Zero Gravity

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The Porcupine's Quill, 2006 - Fiction - 182 pages

The stories in "Zero Gravity" are set in British Columbia, mostly in Vancouver. While the stories are not linked explicitly, they are connected by setting -- elevated to the status of character -- and by recurrent themes such as the fragility of home; the lure and alienation of nature in a technological world; and the problems of identity and spiritual grounding in a constantly transforming society.

As Canada's newest metropolis, Vancouver is largely a city of immigrants: people from other countries as well as other provinces. A number of stories in "Zero Gravity" explore the impact of homelessness in this broad sense: the dislocation caused by having to create a new home some vast distance from one's birthplace, and in a city where so many people are in the same situation. In the lightly comic opening story, a woman from Toronto makes the westward journey across Canada, following the road taken by pioneers and migrants since the opening-up of BC. In Vancouver she befriends an Iraqi computer programmer from Winnipeg, with whom she attends an East Vancouver rave sponsored by a collective called The Cosmic Elfs'. In another story, a long-time immigrant from the Baltic has her life disturbed by an archaeological discovery in her back yard.

Vancouver's location offers a stunning juxtaposition of city and nature, and this constant contrast -- beautiful, strange, and overwhelming at times -- affects the psyches of those who live there -- or so "Zero Gravity" aims to suggest. In one story, for example, a woman is forced to confront her dishonesty and desperation on a mismanaged expedition to Garibaldi Park. In another, an aspiring filmmaker loses a young child, and possibly his soul, on an eerie, abandoned strip of beach adjacent to the Vancouver airport.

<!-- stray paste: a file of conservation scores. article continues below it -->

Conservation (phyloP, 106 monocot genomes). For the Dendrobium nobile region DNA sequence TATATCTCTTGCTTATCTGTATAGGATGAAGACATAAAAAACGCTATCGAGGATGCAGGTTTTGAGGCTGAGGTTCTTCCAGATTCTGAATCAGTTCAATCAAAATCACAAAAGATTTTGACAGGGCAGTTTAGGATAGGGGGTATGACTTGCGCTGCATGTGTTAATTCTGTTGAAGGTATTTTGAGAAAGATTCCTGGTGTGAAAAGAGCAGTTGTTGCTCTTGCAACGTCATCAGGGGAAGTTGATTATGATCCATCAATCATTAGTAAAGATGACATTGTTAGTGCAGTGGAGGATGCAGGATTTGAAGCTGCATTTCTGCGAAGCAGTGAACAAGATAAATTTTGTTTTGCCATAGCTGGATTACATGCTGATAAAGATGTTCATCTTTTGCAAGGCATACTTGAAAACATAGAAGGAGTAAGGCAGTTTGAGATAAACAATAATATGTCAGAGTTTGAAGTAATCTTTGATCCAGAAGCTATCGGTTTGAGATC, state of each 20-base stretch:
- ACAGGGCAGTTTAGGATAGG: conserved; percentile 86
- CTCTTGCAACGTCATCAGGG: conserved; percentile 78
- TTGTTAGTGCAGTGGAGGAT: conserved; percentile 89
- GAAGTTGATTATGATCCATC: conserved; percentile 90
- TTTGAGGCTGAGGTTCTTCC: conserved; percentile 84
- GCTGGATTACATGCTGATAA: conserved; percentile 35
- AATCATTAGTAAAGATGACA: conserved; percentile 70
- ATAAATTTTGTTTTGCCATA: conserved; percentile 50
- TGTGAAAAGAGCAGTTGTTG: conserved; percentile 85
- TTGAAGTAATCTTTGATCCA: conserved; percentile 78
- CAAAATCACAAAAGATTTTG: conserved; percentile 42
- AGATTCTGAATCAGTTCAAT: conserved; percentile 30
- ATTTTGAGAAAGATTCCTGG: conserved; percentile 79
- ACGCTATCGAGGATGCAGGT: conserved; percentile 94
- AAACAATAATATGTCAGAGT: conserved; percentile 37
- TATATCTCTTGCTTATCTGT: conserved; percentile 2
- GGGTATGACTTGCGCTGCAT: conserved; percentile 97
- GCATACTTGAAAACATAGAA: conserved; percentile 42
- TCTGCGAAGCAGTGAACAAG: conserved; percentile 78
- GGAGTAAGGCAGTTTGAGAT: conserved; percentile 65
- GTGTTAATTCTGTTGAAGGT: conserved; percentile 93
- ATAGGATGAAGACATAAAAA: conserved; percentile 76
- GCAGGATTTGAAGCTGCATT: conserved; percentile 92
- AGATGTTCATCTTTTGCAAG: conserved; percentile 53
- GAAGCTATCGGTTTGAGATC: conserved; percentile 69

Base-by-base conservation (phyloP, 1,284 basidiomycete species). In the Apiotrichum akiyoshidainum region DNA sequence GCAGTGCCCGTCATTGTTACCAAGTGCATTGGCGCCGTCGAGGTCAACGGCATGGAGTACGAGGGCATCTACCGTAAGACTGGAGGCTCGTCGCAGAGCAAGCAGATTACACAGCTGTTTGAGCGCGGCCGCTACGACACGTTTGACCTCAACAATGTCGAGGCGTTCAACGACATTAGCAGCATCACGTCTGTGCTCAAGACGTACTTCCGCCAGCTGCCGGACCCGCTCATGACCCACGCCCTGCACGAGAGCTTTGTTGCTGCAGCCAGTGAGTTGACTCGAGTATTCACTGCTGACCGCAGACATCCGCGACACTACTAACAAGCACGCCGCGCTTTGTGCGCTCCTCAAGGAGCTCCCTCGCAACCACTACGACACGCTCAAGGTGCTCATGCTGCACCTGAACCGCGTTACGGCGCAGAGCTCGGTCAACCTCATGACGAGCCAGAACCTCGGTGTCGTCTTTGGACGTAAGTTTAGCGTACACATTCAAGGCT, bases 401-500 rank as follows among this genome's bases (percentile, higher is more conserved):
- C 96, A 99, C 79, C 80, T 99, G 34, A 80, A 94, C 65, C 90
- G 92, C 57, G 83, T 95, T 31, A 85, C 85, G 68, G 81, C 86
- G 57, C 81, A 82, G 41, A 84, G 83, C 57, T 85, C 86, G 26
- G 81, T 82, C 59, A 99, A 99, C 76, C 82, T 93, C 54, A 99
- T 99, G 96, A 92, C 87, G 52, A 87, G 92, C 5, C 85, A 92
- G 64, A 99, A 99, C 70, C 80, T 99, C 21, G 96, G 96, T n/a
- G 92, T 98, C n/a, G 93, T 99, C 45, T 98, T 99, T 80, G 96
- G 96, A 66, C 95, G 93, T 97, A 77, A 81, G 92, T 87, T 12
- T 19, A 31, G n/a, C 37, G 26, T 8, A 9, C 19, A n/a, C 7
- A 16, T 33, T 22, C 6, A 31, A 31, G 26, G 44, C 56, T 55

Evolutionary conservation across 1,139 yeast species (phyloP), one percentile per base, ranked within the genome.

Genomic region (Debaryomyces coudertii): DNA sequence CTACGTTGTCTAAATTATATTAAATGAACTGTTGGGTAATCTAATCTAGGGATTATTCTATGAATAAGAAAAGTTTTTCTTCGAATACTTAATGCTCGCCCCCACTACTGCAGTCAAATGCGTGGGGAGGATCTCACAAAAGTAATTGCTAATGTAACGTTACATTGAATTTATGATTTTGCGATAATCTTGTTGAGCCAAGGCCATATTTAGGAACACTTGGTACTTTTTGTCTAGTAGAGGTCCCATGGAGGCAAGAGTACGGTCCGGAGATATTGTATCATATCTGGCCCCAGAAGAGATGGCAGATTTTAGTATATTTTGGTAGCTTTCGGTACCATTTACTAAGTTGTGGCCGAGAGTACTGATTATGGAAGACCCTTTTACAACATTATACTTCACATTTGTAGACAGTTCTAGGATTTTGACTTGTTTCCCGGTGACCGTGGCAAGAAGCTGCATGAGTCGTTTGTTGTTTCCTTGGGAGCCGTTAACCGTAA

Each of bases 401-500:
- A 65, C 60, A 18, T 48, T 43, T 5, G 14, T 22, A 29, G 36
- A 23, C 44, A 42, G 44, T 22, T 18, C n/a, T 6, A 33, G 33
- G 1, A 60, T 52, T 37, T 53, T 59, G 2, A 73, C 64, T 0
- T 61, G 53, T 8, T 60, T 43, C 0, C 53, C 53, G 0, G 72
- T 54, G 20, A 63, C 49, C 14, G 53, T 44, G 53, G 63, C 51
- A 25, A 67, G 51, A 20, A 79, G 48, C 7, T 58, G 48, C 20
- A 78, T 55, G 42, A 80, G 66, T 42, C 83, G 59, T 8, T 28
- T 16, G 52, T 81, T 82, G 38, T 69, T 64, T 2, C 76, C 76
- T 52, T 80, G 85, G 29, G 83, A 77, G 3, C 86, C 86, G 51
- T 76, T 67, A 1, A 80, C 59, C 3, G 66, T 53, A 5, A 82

Problems of lost identity and spiritual grounding pervade Western culture. Vancouver, in its freshness, is a city of lyrical promise that attracts those searching for answers. Yet it's also a city whose roots are still young, and this leads to insecurity. The stories in "Zero Gravity" show characters struggling with radical changes to their lives, either imposed by accident or, more mysteriously, surging up from within themselves. In one story, for example, a woman working for a downtown Eastside shelter starts to lose her sense of purpose and mental stability.


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User Review  - twoods9 - LibraryThing

I enjoyed a few of the stories, but none of them were particularly powerfull - they didn't really leave me wanting more. Read full review


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About the author (2006)

Sharon English was born in London, Ontario, where, for a while, she excelled mostly at memorizing song lyrics and episodes of Star Trek. She eventually studied English literature at the University of Western Ontario and at the University of British Columbia, where she dropped out of a Ph.D. program to pursue fiction writing. Since then she has held various jobs, and now works as a teacher and freelance editor in Toronto.

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